To support this naturally cross-discipline project, we will draw support from two world-leading research groups. The first part of the project will leverage the strong expertise in the Maskell group around distributed algorithms, specifically Sequential Monte Carlo. The project will include training to use advanced probabilistic programming languages such as Stan to build and run SMC samplers, and then advance these algorithms for use in building AI models; e.g., multi-output Gaussian processes and Bayesian neural networks. The second part of this project will leverage expertise in AI accelerated materials discovery in the Cooper group in the Materials Innovation Factory. The student will leverage the local domain knowledge to build and deploy the algorithms built previously in the context of organic, solid-state materials for photocatalytic water splitting. This two-phase approach will not happen purely sequentially as we envision learnings from one phase will feed back into the other.

The project will be supervised by the leads for these two groups, Prof. Andy Cooper and Prof. Simon Maskell and is an EPSRC ICASE award co-funded by IBM, who have an ongoing strategic collaboration with the University of Liverpool that centres on these two groups. The IBM co-supervisor, Ed Pyzer-Knapp, is IBM’s Global Lead for AI-Enriched Modelling and Simulation, and has worked closely with both Professors in recent years such that this PhD is the culmination of significant collaboration between IBM and Liverpool to-date. It is anticipated that the PhD will include a 3–6 month secondment to IBM’s Daresbury site (located approximately 40 minutes by car from the University of Liverpool). The project and student will be aligned to the EPSRC-funded Centre for Doctoral Training in Distributed Algorithms, which already supports several PhD students working on neighbouring topic areas and provides cohort-based research environment that offers technical and professional training pertinent to the PhD.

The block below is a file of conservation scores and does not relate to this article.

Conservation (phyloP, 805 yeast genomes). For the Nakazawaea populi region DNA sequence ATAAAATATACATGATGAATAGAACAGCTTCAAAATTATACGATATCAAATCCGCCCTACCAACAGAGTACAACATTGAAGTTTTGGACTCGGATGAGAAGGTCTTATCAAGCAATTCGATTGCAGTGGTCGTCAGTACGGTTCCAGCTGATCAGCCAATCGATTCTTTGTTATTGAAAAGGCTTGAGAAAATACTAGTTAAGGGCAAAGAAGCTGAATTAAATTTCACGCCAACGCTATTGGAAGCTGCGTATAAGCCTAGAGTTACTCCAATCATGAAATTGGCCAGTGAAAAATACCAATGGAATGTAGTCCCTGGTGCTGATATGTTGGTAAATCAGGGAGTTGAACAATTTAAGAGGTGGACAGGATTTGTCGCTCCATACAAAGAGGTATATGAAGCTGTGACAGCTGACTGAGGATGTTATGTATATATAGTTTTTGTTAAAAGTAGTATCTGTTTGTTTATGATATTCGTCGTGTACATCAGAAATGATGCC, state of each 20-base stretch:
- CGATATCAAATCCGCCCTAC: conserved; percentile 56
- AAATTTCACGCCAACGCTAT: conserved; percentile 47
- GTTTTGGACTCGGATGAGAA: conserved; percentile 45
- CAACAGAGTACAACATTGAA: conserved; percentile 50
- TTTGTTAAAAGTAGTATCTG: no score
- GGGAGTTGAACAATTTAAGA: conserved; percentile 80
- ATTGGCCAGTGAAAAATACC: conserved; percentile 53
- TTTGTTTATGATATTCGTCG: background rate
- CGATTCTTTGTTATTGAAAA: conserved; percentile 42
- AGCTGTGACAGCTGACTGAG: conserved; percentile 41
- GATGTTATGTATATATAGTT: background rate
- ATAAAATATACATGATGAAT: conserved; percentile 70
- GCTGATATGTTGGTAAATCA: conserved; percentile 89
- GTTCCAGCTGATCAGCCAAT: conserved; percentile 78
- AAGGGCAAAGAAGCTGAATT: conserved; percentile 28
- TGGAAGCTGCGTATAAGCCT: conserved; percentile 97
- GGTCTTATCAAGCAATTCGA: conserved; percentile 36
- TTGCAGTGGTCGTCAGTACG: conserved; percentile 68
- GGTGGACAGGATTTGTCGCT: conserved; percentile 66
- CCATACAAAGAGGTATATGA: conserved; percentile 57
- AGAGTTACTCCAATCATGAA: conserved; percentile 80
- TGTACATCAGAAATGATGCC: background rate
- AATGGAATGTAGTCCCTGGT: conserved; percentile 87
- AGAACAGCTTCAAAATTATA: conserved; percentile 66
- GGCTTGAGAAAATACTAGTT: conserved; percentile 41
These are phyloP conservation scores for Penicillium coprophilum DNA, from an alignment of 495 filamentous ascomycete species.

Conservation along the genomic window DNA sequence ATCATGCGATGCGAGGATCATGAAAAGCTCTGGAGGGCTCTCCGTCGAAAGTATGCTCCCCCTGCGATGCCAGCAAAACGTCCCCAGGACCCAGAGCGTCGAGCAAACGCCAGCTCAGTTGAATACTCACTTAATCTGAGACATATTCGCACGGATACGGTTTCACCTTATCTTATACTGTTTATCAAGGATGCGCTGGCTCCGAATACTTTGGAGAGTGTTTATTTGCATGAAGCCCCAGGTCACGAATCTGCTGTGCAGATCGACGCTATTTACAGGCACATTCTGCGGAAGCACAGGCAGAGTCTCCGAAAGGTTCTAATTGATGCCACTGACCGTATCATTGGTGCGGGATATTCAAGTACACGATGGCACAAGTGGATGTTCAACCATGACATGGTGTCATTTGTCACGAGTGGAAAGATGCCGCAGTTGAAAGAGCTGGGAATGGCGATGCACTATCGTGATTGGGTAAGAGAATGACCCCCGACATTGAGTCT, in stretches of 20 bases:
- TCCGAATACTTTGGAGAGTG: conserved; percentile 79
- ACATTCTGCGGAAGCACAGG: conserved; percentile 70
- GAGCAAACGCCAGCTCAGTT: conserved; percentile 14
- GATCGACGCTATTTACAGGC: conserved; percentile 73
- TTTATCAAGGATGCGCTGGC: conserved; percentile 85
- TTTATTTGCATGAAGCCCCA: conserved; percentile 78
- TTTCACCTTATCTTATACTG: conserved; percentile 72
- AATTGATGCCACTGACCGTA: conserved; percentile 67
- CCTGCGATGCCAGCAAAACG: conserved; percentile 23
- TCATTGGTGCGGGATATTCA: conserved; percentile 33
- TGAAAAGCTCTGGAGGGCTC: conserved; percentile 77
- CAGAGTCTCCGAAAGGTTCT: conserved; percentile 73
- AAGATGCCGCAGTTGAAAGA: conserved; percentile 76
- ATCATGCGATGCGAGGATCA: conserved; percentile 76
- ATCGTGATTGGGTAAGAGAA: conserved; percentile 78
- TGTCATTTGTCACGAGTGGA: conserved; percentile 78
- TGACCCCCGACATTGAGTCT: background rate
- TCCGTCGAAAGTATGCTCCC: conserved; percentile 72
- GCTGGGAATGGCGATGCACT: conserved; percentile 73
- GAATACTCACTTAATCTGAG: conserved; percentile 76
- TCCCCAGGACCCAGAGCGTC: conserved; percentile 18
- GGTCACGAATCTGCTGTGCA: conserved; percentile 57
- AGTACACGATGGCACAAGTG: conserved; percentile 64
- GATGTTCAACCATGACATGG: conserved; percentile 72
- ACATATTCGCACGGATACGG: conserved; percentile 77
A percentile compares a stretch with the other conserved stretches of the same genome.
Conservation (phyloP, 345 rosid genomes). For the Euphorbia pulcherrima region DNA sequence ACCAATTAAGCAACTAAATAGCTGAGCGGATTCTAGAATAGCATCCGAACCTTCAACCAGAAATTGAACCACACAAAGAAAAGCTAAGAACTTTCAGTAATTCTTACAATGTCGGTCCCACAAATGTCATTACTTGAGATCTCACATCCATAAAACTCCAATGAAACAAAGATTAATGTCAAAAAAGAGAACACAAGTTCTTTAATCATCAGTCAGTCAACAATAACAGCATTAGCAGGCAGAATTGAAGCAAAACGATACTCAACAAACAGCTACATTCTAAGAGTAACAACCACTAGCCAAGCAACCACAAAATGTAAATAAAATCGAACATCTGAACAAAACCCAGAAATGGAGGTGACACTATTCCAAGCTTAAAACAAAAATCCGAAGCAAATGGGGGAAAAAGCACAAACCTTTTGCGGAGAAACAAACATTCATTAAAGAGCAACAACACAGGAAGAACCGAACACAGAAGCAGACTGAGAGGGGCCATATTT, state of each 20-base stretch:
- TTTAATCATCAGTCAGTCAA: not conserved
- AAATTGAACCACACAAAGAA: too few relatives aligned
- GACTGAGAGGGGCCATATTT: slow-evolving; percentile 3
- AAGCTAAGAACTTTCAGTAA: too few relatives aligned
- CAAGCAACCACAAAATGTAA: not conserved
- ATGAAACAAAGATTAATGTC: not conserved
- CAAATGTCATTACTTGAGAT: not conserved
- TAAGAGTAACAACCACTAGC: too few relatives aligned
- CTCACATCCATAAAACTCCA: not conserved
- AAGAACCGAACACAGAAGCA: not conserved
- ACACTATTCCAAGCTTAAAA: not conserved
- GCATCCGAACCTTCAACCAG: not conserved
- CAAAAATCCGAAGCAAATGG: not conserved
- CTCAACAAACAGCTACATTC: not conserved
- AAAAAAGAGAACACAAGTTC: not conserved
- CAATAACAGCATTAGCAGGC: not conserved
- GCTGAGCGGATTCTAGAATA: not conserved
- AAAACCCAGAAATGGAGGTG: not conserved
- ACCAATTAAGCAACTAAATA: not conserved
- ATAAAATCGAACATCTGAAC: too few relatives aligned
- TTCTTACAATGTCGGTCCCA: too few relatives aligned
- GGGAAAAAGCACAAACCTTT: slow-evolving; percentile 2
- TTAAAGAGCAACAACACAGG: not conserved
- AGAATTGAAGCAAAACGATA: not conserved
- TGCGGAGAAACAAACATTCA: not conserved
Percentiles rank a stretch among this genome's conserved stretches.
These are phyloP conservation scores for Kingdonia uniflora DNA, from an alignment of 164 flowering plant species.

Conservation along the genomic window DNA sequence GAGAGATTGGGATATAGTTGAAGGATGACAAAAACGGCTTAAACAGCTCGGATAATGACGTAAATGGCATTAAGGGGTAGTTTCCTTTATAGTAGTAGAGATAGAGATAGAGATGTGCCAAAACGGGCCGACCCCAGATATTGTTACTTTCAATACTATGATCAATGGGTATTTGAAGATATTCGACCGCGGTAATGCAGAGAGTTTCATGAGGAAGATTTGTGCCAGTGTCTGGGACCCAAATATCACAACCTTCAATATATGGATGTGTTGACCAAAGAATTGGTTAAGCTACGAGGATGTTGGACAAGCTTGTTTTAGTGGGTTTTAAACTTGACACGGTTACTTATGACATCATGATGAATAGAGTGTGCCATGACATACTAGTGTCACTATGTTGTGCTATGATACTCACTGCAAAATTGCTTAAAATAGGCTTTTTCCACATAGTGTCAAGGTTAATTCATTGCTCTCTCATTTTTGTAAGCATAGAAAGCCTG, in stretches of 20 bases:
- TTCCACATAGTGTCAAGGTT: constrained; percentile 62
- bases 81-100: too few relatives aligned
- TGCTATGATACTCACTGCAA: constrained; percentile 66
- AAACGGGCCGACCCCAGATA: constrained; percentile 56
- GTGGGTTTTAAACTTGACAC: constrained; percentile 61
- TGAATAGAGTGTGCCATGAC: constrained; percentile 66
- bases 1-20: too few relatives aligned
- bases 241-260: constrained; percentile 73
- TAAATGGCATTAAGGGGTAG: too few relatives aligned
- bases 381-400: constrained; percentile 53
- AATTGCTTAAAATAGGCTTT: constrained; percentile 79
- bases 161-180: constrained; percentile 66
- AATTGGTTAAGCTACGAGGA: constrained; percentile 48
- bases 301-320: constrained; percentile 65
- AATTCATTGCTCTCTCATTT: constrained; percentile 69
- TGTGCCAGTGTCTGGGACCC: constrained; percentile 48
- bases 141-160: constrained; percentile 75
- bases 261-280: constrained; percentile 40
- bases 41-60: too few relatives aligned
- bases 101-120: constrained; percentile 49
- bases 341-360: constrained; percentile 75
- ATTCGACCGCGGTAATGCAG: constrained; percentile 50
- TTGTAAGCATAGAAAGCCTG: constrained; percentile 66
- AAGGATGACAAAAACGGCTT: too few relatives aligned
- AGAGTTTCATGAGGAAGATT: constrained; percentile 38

The project will require a strong background in one of Chemistry and AI/ML with both experience of the other discipline and a desire to learn about both.

Students will be based at the University of Liverpool and will be part of the CDT and Signal Processing  research community - a large, social and creative research group that works together solving tough research problems. Students have two academic supervisors and an industrial partner who provide co-supervision, placements and the opportunity to work on real world challenges. In addition, students attend technical and professional training to gain unparalleled expertise to make a difference now and in the future.

The CDT is committed to providing an inclusive environment in which diverse students can thrive. The CDT particularly encourages applications from women, disabled and Black, Asian and Minority Ethnic candidates, who are currently under-represented in the sector. We can also consider part time PhD students. We also encourage talented individuals from various backgrounds, with either an UG or MSc in a numerate subject and people with ambition and an interest in making a difference. 

For enquiries please contact: Professor Andy Cooper () Professor Simon Maskell () in the first instance or visit: www.liverpool.ac.uk/distributed-algorithms-cdt for Director, Student Ambassador and Centre Manager details.